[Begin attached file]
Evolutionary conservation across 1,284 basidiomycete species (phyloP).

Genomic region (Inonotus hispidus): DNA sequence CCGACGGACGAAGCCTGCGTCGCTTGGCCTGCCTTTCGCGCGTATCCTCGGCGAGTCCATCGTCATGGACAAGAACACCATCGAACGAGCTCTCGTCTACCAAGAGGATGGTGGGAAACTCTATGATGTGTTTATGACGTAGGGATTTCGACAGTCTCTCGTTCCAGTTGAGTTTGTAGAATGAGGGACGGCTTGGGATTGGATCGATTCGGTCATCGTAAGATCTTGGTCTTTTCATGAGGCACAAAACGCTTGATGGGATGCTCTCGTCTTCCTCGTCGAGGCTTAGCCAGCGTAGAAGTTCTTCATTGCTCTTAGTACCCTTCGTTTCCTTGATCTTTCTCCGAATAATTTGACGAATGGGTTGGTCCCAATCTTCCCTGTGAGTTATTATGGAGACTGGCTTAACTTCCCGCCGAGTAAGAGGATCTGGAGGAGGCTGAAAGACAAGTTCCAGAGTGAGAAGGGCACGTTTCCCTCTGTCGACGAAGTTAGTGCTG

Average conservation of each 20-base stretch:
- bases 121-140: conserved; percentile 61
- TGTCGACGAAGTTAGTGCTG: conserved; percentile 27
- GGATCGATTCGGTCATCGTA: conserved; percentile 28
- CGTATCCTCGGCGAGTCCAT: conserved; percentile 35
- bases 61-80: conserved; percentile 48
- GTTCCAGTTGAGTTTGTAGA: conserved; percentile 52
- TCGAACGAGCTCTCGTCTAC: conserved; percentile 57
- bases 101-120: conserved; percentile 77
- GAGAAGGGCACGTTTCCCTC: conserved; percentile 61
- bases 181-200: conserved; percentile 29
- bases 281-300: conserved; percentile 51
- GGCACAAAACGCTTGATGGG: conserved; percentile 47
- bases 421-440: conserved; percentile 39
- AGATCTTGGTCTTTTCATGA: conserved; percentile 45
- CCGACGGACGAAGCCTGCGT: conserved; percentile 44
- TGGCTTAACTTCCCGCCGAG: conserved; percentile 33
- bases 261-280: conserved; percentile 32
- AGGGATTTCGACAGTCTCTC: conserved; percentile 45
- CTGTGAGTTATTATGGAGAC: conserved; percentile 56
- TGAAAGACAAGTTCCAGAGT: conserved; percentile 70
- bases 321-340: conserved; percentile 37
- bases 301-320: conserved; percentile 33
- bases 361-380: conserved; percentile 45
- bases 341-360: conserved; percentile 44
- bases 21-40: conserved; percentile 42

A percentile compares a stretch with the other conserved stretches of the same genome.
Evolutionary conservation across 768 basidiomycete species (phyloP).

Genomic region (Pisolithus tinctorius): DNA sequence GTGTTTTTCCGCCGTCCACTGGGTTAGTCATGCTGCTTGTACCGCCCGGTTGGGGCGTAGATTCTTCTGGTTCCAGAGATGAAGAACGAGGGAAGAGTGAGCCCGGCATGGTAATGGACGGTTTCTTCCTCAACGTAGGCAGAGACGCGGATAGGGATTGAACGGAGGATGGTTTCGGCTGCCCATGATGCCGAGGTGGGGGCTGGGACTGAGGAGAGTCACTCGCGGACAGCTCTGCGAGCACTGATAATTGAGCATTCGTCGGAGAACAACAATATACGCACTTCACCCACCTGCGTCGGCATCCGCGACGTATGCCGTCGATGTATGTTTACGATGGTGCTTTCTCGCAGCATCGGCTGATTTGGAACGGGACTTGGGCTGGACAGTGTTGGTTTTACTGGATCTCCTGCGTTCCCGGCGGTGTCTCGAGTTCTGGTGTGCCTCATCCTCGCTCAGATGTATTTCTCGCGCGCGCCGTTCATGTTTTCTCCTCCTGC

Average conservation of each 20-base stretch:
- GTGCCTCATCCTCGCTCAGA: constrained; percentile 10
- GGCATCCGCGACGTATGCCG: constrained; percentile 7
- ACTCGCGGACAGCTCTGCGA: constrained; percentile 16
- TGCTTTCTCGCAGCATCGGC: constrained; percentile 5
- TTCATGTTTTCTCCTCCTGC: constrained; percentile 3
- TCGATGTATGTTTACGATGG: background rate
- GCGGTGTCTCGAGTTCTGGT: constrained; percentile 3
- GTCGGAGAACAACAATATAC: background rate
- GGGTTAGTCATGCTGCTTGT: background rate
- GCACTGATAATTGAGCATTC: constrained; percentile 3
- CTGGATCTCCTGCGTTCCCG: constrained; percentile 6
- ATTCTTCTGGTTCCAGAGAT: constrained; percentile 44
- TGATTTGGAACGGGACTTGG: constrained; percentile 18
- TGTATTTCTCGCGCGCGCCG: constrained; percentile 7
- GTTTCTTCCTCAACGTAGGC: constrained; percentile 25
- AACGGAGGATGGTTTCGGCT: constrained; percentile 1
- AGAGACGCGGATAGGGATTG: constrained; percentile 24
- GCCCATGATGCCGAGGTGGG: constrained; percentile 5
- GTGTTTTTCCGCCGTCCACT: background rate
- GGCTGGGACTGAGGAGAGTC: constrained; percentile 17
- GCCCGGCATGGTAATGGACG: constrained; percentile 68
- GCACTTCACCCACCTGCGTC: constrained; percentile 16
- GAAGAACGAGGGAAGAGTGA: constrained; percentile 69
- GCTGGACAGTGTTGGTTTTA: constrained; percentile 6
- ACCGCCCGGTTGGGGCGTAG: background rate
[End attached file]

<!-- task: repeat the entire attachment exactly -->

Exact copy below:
Evolutionary conservation across 1,284 basidiomycete species (phyloP).

Genomic region (Inonotus hispidus): DNA sequence CCGACGGACGAAGCCTGCGTCGCTTGGCCTGCCTTTCGCGCGTATCCTCGGCGAGTCCATCGTCATGGACAAGAACACCATCGAACGAGCTCTCGTCTACCAAGAGGATGGTGGGAAACTCTATGATGTGTTTATGACGTAGGGATTTCGACAGTCTCTCGTTCCAGTTGAGTTTGTAGAATGAGGGACGGCTTGGGATTGGATCGATTCGGTCATCGTAAGATCTTGGTCTTTTCATGAGGCACAAAACGCTTGATGGGATGCTCTCGTCTTCCTCGTCGAGGCTTAGCCAGCGTAGAAGTTCTTCATTGCTCTTAGTACCCTTCGTTTCCTTGATCTTTCTCCGAATAATTTGACGAATGGGTTGGTCCCAATCTTCCCTGTGAGTTATTATGGAGACTGGCTTAACTTCCCGCCGAGTAAGAGGATCTGGAGGAGGCTGAAAGACAAGTTCCAGAGTGAGAAGGGCACGTTTCCCTCTGTCGACGAAGTTAGTGCTG

Average conservation of each 20-base stretch:
- bases 121-140: conserved; percentile 61
- TGTCGACGAAGTTAGTGCTG: conserved; percentile 27
- GGATCGATTCGGTCATCGTA: conserved; percentile 28
- CGTATCCTCGGCGAGTCCAT: conserved; percentile 35
- bases 61-80: conserved; percentile 48
- GTTCCAGTTGAGTTTGTAGA: conserved; percentile 52
- TCGAACGAGCTCTCGTCTAC: conserved; percentile 57
- bases 101-120: conserved; percentile 77
- GAGAAGGGCACGTTTCCCTC: conserved; percentile 61
- bases 181-200: conserved; percentile 29
- bases 281-300: conserved; percentile 51
- GGCACAAAACGCTTGATGGG: conserved; percentile 47
- bases 421-440: conserved; percentile 39
- AGATCTTGGTCTTTTCATGA: conserved; percentile 45
- CCGACGGACGAAGCCTGCGT: conserved; percentile 44
- TGGCTTAACTTCCCGCCGAG: conserved; percentile 33
- bases 261-280: conserved; percentile 32
- AGGGATTTCGACAGTCTCTC: conserved; percentile 45
- CTGTGAGTTATTATGGAGAC: conserved; percentile 56
- TGAAAGACAAGTTCCAGAGT: conserved; percentile 70
- bases 321-340: conserved; percentile 37
- bases 301-320: conserved; percentile 33
- bases 361-380: conserved; percentile 45
- bases 341-360: conserved; percentile 44
- bases 21-40: conserved; percentile 42

A percentile compares a stretch with the other conserved stretches of the same genome.
Evolutionary conservation across 768 basidiomycete species (phyloP).

Genomic region (Pisolithus tinctorius): DNA sequence GTGTTTTTCCGCCGTCCACTGGGTTAGTCATGCTGCTTGTACCGCCCGGTTGGGGCGTAGATTCTTCTGGTTCCAGAGATGAAGAACGAGGGAAGAGTGAGCCCGGCATGGTAATGGACGGTTTCTTCCTCAACGTAGGCAGAGACGCGGATAGGGATTGAACGGAGGATGGTTTCGGCTGCCCATGATGCCGAGGTGGGGGCTGGGACTGAGGAGAGTCACTCGCGGACAGCTCTGCGAGCACTGATAATTGAGCATTCGTCGGAGAACAACAATATACGCACTTCACCCACCTGCGTCGGCATCCGCGACGTATGCCGTCGATGTATGTTTACGATGGTGCTTTCTCGCAGCATCGGCTGATTTGGAACGGGACTTGGGCTGGACAGTGTTGGTTTTACTGGATCTCCTGCGTTCCCGGCGGTGTCTCGAGTTCTGGTGTGCCTCATCCTCGCTCAGATGTATTTCTCGCGCGCGCCGTTCATGTTTTCTCCTCCTGC

Average conservation of each 20-base stretch:
- GTGCCTCATCCTCGCTCAGA: constrained; percentile 10
- GGCATCCGCGACGTATGCCG: constrained; percentile 7
- ACTCGCGGACAGCTCTGCGA: constrained; percentile 16
- TGCTTTCTCGCAGCATCGGC: constrained; percentile 5
- TTCATGTTTTCTCCTCCTGC: constrained; percentile 3
- TCGATGTATGTTTACGATGG: background rate
- GCGGTGTCTCGAGTTCTGGT: constrained; percentile 3
- GTCGGAGAACAACAATATAC: background rate
- GGGTTAGTCATGCTGCTTGT: background rate
- GCACTGATAATTGAGCATTC: constrained; percentile 3
- CTGGATCTCCTGCGTTCCCG: constrained; percentile 6
- ATTCTTCTGGTTCCAGAGAT: constrained; percentile 44
- TGATTTGGAACGGGACTTGG: constrained; percentile 18
- TGTATTTCTCGCGCGCGCCG: constrained; percentile 7
- GTTTCTTCCTCAACGTAGGC: constrained; percentile 25
- AACGGAGGATGGTTTCGGCT: constrained; percentile 1
- AGAGACGCGGATAGGGATTG: constrained; percentile 24
- GCCCATGATGCCGAGGTGGG: constrained; percentile 5
- GTGTTTTTCCGCCGTCCACT: background rate
- GGCTGGGACTGAGGAGAGTC: constrained; percentile 17
- GCCCGGCATGGTAATGGACG: constrained; percentile 68
- GCACTTCACCCACCTGCGTC: constrained; percentile 16
- GAAGAACGAGGGAAGAGTGA: constrained; percentile 69
- GCTGGACAGTGTTGGTTTTA: constrained; percentile 6
- ACCGCCCGGTTGGGGCGTAG: background rate